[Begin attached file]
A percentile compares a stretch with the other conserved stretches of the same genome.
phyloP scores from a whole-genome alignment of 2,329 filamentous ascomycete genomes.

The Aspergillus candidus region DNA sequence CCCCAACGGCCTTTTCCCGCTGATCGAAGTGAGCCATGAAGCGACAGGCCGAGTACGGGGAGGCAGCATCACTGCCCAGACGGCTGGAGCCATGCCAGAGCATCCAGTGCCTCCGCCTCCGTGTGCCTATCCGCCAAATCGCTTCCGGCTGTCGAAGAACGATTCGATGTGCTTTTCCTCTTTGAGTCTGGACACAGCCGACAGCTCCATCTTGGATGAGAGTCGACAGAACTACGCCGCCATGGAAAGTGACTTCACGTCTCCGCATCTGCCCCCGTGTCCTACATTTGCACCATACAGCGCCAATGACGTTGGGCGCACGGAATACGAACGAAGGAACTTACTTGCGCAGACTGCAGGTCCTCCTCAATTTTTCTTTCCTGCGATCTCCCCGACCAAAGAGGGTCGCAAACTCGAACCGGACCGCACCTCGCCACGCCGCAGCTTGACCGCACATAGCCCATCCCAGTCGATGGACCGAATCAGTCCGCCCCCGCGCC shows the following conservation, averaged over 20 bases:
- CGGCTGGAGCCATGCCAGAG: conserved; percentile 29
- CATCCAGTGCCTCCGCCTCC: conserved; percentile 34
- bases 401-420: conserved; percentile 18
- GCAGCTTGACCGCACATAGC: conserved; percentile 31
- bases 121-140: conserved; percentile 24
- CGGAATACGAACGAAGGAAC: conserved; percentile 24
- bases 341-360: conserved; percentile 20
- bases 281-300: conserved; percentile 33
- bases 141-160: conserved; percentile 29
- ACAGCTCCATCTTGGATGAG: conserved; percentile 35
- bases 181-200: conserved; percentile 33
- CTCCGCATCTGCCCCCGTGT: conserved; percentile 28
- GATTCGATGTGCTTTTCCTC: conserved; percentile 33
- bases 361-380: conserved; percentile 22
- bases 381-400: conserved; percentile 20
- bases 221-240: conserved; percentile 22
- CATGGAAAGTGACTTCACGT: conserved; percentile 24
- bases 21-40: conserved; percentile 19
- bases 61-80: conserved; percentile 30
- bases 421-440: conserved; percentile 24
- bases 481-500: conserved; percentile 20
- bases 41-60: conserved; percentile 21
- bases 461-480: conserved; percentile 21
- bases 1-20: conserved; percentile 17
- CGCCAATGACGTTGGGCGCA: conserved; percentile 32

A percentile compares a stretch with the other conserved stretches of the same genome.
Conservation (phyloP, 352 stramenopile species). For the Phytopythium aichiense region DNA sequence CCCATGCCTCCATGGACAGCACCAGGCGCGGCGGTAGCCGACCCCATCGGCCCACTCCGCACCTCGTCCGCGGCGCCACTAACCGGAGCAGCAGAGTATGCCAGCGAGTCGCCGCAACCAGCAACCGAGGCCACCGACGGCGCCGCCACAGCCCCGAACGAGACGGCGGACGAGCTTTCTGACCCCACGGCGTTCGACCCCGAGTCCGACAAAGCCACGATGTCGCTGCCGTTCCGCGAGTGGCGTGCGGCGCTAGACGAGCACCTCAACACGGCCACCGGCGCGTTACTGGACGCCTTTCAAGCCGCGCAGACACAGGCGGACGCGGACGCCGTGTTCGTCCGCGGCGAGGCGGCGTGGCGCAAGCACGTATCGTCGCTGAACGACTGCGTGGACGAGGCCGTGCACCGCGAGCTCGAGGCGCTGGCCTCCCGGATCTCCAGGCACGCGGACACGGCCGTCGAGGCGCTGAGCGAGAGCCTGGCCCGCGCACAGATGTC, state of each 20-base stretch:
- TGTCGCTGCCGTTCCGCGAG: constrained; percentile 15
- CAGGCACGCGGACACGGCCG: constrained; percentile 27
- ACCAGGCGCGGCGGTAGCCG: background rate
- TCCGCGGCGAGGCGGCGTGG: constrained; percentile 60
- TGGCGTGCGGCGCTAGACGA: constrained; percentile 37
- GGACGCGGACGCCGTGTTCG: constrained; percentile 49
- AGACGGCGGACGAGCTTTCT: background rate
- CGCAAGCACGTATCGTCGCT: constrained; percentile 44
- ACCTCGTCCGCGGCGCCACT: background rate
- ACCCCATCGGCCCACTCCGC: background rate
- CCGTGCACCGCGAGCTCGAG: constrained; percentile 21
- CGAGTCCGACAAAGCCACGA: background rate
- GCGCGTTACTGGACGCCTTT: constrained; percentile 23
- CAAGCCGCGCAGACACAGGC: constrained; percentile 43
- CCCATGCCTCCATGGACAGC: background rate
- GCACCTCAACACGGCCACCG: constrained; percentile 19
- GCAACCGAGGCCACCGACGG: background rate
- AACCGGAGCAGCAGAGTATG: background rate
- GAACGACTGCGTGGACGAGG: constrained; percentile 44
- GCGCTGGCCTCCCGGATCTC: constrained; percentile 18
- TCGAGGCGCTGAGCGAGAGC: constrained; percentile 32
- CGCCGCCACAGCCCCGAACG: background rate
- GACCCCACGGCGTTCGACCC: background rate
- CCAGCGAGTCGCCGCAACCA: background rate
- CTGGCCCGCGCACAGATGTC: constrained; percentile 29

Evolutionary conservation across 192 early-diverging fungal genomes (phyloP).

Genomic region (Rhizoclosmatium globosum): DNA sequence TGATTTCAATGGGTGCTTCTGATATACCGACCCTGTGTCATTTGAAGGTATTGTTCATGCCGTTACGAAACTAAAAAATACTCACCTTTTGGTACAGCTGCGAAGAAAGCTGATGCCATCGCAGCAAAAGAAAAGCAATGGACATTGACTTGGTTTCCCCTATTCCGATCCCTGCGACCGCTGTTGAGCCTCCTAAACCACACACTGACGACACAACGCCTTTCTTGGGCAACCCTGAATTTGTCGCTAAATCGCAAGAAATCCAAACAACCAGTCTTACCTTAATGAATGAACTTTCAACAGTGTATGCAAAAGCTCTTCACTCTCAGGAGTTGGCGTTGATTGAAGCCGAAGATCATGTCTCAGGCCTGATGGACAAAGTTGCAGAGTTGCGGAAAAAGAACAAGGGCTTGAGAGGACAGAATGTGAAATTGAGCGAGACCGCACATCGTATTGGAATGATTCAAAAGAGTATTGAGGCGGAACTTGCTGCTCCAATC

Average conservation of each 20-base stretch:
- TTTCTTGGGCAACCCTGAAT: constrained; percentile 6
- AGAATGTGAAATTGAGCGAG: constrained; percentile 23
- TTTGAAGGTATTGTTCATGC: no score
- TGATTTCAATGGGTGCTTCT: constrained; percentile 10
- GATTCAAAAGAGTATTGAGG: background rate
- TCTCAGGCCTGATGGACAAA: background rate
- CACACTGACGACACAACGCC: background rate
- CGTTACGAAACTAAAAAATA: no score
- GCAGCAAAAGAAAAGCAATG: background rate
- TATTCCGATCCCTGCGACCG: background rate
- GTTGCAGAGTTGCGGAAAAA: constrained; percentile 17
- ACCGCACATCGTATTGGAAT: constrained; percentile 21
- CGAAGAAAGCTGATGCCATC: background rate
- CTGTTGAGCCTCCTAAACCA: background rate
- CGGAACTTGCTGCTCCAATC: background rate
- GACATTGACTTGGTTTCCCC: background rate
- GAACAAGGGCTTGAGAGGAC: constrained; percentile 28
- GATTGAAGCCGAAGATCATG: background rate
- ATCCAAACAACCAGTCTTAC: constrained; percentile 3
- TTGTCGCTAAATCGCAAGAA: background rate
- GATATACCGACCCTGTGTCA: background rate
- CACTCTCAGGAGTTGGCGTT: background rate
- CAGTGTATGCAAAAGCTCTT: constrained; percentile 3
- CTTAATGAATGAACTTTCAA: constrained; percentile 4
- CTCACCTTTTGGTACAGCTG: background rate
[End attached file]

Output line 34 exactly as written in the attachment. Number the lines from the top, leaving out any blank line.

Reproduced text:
- TCCGCGGCGAGGCGGCGTGG: constrained; percentile 60